Tuesday, 25 October 2011



A Presentation and Debate : Open and free to all

Bristol Civic Society presents

The aim of this event is to debate a transport policy for Bristol that strives to balance the wide range of interests in the city that is deliverable within the legal and financial constraints imposed largely by Central Government. The event will contribute to the Council’s Central Area Action Plan consultation.

Councillor Tim Kent, Cabinet Member for Transport

Bristol City Council

will open the meeting.


Peter Mann, Director of Transport Bristol City Council

Robert Sinclair, Chief Executive of Bristol Airport

James Smith, Civic Society Transport Group member

Will give an overview of the current plans for transport in Bristol including the legislative and financial constraints within which transport proposals have to be developed and implemented.

The concerns of local business about the current transport situation - the importance of transport to delivering local economic growth.

A Bristol resident’s perspective - the delivery of the third Joint Local Transport Plan - what the Council should do to limit the impact of traffic growth in the city’s central area.

Following the speakers there will an hour of questions and debate.

Monday 7th November Colston Hall No 2

7.00pm (doors open 6.30pm)

We expect a high attendance, so to ensure entry please arrive in good time.

Friday, 21 October 2011

Bristol High Street survey

The Council’s Sustainable Development and Transport Scrutiny Commission scrutinises Council performance and influences its policy and decision-making. It’s holding an inquiry in November to examine best practice in supporting local high streets and making them vibrant and diverse places to visit.

The Commission is keen to hear from people about their local high streets as evidence for the inquiry.

The Commission’s chair, Councillor Mark Bradshaw says:

I’d welcome people’s views on the high streets they use, what they like about them and what can be done to improve them. The information you give will be invaluable to develop the Council’s action plan on retail for the city”.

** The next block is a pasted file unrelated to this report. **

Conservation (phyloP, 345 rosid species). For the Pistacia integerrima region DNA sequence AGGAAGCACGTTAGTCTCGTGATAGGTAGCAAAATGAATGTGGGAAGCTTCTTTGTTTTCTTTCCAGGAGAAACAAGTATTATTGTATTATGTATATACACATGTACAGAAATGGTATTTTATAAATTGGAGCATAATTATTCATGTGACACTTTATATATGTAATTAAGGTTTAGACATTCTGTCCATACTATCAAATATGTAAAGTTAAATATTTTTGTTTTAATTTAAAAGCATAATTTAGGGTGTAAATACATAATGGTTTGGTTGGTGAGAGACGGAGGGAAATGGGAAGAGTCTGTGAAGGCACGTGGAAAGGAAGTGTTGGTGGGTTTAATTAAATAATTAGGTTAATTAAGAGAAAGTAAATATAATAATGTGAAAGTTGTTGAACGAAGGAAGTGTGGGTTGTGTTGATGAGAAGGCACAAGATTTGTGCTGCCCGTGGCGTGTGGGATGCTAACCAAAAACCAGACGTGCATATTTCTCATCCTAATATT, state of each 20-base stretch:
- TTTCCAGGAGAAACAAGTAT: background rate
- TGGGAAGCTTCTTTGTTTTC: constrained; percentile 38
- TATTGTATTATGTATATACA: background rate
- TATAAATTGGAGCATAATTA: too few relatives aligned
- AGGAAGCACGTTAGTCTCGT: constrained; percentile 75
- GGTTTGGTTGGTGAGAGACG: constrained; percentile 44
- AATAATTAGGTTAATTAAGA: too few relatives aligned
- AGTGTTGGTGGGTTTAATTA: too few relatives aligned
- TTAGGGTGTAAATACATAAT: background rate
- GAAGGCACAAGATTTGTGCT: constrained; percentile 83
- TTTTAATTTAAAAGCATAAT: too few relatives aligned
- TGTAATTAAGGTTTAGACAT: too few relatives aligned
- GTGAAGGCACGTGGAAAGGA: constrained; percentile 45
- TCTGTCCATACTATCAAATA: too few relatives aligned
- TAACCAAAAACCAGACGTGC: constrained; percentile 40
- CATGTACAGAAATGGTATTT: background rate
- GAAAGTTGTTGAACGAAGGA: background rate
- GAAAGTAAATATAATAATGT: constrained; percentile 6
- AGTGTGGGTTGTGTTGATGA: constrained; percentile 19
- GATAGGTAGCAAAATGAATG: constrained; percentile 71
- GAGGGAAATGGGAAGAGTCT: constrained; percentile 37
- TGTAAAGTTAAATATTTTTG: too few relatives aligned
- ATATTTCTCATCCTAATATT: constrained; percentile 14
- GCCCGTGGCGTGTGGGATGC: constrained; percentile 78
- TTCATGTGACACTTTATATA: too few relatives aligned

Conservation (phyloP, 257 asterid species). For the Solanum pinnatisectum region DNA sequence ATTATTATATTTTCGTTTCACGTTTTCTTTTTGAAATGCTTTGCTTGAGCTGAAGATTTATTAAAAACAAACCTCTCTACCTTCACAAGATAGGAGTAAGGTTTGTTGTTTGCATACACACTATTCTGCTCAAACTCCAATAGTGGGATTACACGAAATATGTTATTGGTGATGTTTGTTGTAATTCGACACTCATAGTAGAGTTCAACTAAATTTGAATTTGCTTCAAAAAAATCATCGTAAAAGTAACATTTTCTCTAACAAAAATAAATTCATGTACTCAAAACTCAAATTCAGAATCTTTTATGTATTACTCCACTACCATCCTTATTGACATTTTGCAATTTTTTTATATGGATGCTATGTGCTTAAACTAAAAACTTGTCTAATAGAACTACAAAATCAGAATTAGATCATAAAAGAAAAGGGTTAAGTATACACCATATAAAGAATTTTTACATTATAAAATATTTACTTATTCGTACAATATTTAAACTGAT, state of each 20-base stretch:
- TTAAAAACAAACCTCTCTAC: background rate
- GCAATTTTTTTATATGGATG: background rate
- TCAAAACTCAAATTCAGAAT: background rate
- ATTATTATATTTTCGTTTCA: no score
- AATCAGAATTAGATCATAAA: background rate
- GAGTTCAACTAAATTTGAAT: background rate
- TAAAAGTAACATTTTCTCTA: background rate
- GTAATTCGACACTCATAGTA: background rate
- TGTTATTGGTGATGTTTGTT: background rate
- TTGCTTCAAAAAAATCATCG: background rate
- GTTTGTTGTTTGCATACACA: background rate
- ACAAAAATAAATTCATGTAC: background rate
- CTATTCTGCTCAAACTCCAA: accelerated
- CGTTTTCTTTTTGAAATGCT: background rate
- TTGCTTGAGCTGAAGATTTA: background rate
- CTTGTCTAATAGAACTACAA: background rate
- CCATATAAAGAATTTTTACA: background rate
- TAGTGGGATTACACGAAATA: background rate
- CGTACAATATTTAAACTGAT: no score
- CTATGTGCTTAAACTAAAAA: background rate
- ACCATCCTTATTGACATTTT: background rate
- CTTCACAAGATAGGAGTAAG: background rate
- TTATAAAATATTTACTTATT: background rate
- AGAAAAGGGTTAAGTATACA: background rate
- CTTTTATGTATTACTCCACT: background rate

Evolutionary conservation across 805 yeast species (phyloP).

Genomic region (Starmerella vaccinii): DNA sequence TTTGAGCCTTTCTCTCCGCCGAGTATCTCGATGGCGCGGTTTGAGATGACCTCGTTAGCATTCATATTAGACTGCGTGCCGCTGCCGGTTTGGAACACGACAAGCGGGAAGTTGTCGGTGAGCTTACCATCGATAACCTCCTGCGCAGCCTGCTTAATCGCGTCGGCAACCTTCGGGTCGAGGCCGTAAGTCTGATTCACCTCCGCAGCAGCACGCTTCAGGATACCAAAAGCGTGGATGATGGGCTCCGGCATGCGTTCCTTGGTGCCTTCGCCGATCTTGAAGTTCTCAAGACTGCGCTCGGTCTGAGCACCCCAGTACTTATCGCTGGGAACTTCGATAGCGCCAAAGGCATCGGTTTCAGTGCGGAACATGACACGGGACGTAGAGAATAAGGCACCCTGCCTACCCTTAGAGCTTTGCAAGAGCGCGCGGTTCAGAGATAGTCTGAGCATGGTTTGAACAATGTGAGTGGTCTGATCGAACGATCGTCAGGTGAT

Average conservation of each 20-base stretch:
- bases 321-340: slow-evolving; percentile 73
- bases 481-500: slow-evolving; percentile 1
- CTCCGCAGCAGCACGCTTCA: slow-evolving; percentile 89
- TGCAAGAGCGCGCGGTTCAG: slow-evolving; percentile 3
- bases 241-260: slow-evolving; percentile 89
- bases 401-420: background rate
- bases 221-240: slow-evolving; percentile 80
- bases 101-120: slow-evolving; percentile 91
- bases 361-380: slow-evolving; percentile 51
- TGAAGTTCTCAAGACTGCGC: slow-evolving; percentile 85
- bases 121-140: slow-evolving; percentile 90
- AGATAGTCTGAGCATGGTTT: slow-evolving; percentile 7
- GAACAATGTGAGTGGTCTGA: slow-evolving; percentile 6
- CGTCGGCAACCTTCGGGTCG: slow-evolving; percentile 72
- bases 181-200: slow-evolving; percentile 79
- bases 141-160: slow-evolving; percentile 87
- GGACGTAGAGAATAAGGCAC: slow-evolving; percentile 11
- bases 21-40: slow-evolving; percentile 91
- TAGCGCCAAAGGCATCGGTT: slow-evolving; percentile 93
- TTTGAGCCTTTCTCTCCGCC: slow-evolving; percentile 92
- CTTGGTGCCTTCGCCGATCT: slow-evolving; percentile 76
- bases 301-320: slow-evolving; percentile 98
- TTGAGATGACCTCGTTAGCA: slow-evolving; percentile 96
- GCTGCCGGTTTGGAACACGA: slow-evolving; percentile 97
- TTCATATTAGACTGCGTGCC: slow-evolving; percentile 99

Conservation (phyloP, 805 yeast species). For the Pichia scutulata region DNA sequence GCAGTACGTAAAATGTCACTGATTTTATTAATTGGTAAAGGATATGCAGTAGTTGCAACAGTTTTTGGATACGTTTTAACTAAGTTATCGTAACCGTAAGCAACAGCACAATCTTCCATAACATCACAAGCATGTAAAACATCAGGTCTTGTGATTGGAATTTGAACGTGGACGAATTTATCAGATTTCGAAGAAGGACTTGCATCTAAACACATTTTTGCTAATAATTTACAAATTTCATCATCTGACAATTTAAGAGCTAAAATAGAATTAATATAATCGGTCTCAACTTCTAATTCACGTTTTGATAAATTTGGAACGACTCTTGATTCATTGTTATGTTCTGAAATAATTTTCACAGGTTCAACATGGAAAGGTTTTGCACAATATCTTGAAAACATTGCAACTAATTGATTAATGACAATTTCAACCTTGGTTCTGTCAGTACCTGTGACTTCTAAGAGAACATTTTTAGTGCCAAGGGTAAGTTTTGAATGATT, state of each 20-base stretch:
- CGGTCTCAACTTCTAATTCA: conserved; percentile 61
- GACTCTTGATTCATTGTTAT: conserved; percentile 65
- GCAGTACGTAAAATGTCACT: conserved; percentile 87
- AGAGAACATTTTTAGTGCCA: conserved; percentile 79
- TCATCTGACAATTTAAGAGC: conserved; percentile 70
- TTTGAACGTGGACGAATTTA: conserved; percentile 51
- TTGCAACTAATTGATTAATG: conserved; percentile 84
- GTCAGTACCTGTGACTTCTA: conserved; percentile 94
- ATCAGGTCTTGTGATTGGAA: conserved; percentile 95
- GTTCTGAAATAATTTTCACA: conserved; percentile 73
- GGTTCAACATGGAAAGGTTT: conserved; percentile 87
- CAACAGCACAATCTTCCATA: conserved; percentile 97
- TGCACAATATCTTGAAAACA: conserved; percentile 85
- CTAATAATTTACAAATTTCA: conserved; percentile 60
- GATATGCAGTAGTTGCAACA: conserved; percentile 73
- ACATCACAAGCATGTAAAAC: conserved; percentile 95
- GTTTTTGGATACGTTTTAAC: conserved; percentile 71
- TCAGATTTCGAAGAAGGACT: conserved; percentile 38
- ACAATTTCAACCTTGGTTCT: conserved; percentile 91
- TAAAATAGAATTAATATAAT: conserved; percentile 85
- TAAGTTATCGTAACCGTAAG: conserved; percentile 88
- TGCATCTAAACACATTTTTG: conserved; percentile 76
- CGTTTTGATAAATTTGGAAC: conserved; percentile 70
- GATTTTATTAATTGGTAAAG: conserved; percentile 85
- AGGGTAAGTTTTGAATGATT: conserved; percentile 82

There has already been a business survey recently carried out in Stokes Croft, Old Market, Christmas Steps/Colston Street, Old City, Park Street and East Street - information from these surveys, which include some of the same questions, will be taken into account.

Residents can give their views at:


There’s also a business survey at:



Friday, 7 October 2011

Beware Banks Bearing Gifts

In October 2009, the then Greek government of the central-right liberal-conservative New Democracy party were ousted in the general election by the Panhellenic Socialist Movement. When the Socialists looked at the treasury finances they found that their liberal-conservative predecessors had hidden the size of the budget deficit in order to disguise the fact that they were failing to comply with their Eurozone obligations. The new Government found out that rather than the 3.7% claimed, the real deficit was more than three times what the conservatives had said it was, at some 12.5% of GDP (this was in the first two weeks after the election, later the deficit was revised upwards again to 14%) This was hardly surprising because during the election year, the government had, as usual, pulled all its tax collectors off the streets which is apparently the norm for Greek elections (this is one of the contributors to Greece having such low rates of tax collection contributing to a shadow (black market) economy equivalent to about 28% of GDP).